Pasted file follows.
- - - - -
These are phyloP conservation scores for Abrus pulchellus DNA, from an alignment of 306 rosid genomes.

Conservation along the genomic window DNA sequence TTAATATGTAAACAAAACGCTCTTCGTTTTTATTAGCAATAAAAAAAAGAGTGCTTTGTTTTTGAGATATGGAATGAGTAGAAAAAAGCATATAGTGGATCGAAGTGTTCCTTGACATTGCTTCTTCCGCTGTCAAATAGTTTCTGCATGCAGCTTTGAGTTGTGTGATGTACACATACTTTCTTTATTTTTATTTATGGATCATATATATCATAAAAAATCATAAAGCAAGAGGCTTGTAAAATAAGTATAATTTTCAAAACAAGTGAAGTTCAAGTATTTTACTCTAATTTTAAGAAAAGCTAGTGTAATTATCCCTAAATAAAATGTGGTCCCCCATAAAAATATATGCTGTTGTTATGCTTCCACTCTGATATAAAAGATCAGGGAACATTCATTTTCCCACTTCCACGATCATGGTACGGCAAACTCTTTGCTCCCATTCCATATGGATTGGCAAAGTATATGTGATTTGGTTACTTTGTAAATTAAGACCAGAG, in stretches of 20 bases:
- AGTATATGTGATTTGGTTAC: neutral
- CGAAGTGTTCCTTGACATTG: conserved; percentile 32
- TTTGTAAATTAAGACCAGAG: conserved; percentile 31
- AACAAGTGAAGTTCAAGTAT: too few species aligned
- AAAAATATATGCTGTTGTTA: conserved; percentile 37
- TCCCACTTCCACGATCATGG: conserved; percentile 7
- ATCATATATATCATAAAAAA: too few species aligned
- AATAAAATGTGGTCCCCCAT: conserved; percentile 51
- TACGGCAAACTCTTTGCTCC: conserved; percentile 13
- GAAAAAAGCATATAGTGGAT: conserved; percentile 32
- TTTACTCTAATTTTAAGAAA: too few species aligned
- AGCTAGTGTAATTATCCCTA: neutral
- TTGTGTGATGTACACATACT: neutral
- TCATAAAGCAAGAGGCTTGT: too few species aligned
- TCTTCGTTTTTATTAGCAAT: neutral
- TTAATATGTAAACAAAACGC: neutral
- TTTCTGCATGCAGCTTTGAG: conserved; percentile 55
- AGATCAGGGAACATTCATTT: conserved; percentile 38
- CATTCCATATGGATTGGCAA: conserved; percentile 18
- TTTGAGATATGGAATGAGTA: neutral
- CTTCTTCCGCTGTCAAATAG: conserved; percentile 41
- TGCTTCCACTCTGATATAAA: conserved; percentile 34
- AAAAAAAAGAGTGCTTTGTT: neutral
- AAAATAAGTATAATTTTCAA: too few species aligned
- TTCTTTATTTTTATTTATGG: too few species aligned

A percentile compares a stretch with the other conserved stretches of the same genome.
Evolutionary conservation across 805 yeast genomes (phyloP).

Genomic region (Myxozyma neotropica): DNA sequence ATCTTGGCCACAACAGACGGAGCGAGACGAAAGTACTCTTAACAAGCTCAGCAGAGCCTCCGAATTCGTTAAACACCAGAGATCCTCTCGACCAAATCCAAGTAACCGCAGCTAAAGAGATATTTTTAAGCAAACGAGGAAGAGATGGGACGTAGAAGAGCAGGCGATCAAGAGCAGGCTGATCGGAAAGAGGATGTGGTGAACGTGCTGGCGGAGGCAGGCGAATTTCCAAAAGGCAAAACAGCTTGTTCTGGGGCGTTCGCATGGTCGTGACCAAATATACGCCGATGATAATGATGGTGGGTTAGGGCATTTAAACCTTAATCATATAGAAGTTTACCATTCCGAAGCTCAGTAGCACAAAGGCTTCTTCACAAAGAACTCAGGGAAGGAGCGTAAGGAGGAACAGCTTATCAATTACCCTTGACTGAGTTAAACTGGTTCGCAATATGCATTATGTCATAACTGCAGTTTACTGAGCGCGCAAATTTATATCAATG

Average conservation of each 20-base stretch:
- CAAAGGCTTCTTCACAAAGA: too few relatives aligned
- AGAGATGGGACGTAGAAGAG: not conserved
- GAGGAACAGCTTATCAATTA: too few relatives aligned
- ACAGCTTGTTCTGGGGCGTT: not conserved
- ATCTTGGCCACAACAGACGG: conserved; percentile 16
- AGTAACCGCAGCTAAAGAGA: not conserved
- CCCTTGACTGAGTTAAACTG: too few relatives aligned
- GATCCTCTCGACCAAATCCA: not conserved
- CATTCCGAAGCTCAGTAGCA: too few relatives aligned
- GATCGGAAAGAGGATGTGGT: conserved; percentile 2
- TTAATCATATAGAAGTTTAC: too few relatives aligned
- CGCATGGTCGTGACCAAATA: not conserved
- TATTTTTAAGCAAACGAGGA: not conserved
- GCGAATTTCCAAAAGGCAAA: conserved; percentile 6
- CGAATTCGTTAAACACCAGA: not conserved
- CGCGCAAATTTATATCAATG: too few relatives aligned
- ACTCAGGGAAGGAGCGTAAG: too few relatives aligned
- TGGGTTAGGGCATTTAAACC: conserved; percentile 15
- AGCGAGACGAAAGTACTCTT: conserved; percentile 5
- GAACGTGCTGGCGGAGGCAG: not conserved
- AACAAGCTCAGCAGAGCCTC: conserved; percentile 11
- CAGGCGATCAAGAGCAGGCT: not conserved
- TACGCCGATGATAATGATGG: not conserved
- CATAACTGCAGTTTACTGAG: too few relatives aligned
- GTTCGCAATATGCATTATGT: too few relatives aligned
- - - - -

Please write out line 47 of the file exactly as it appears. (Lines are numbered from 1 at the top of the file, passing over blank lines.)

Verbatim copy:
- CGCGCAAATTTATATCAATG: too few relatives aligned